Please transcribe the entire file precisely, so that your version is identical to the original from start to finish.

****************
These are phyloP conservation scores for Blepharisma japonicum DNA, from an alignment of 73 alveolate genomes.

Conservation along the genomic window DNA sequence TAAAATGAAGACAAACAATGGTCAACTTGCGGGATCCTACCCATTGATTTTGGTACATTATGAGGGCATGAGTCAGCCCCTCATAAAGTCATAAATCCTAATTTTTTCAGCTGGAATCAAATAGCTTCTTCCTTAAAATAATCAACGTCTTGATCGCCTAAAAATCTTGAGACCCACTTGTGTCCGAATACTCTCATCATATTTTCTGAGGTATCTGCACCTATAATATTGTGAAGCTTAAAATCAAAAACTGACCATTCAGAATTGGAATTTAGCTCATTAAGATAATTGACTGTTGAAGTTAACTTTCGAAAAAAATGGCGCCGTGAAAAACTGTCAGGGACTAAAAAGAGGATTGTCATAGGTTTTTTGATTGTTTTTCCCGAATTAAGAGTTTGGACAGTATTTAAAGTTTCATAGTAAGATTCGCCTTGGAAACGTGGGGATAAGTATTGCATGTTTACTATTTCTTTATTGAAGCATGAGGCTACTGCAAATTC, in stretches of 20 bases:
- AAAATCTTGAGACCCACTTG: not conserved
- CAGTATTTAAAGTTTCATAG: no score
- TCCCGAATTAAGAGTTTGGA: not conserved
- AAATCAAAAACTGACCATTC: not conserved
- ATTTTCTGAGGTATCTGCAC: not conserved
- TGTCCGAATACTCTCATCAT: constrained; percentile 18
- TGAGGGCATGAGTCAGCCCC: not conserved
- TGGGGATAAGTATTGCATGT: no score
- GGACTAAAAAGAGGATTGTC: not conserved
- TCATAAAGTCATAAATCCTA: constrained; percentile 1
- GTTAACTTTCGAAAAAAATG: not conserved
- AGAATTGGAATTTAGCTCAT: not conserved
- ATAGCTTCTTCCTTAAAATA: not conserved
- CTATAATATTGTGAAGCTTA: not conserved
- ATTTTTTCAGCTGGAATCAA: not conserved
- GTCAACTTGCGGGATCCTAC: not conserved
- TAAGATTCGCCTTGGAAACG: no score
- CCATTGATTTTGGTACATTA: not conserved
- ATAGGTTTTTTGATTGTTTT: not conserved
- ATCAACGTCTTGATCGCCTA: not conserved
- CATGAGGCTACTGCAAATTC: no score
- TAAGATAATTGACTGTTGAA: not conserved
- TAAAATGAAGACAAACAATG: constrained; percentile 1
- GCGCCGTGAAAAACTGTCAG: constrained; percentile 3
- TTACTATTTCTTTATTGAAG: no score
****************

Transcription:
These are phyloP conservation scores for Blepharisma japonicum DNA, from an alignment of 73 alveolate genomes.

Conservation along the genomic window DNA sequence TAAAATGAAGACAAACAATGGTCAACTTGCGGGATCCTACCCATTGATTTTGGTACATTATGAGGGCATGAGTCAGCCCCTCATAAAGTCATAAATCCTAATTTTTTCAGCTGGAATCAAATAGCTTCTTCCTTAAAATAATCAACGTCTTGATCGCCTAAAAATCTTGAGACCCACTTGTGTCCGAATACTCTCATCATATTTTCTGAGGTATCTGCACCTATAATATTGTGAAGCTTAAAATCAAAAACTGACCATTCAGAATTGGAATTTAGCTCATTAAGATAATTGACTGTTGAAGTTAACTTTCGAAAAAAATGGCGCCGTGAAAAACTGTCAGGGACTAAAAAGAGGATTGTCATAGGTTTTTTGATTGTTTTTCCCGAATTAAGAGTTTGGACAGTATTTAAAGTTTCATAGTAAGATTCGCCTTGGAAACGTGGGGATAAGTATTGCATGTTTACTATTTCTTTATTGAAGCATGAGGCTACTGCAAATTC, in stretches of 20 bases:
- AAAATCTTGAGACCCACTTG: not conserved
- CAGTATTTAAAGTTTCATAG: no score
- TCCCGAATTAAGAGTTTGGA: not conserved
- AAATCAAAAACTGACCATTC: not conserved
- ATTTTCTGAGGTATCTGCAC: not conserved
- TGTCCGAATACTCTCATCAT: constrained; percentile 18
- TGAGGGCATGAGTCAGCCCC: not conserved
- TGGGGATAAGTATTGCATGT: no score
- GGACTAAAAAGAGGATTGTC: not conserved
- TCATAAAGTCATAAATCCTA: constrained; percentile 1
- GTTAACTTTCGAAAAAAATG: not conserved
- AGAATTGGAATTTAGCTCAT: not conserved
- ATAGCTTCTTCCTTAAAATA: not conserved
- CTATAATATTGTGAAGCTTA: not conserved
- ATTTTTTCAGCTGGAATCAA: not conserved
- GTCAACTTGCGGGATCCTAC: not conserved
- TAAGATTCGCCTTGGAAACG: no score
- CCATTGATTTTGGTACATTA: not conserved
- ATAGGTTTTTTGATTGTTTT: not conserved
- ATCAACGTCTTGATCGCCTA: not conserved
- CATGAGGCTACTGCAAATTC: no score
- TAAGATAATTGACTGTTGAA: not conserved
- TAAAATGAAGACAAACAATG: constrained; percentile 1
- GCGCCGTGAAAAACTGTCAG: constrained; percentile 3
- TTACTATTTCTTTATTGAAG: no score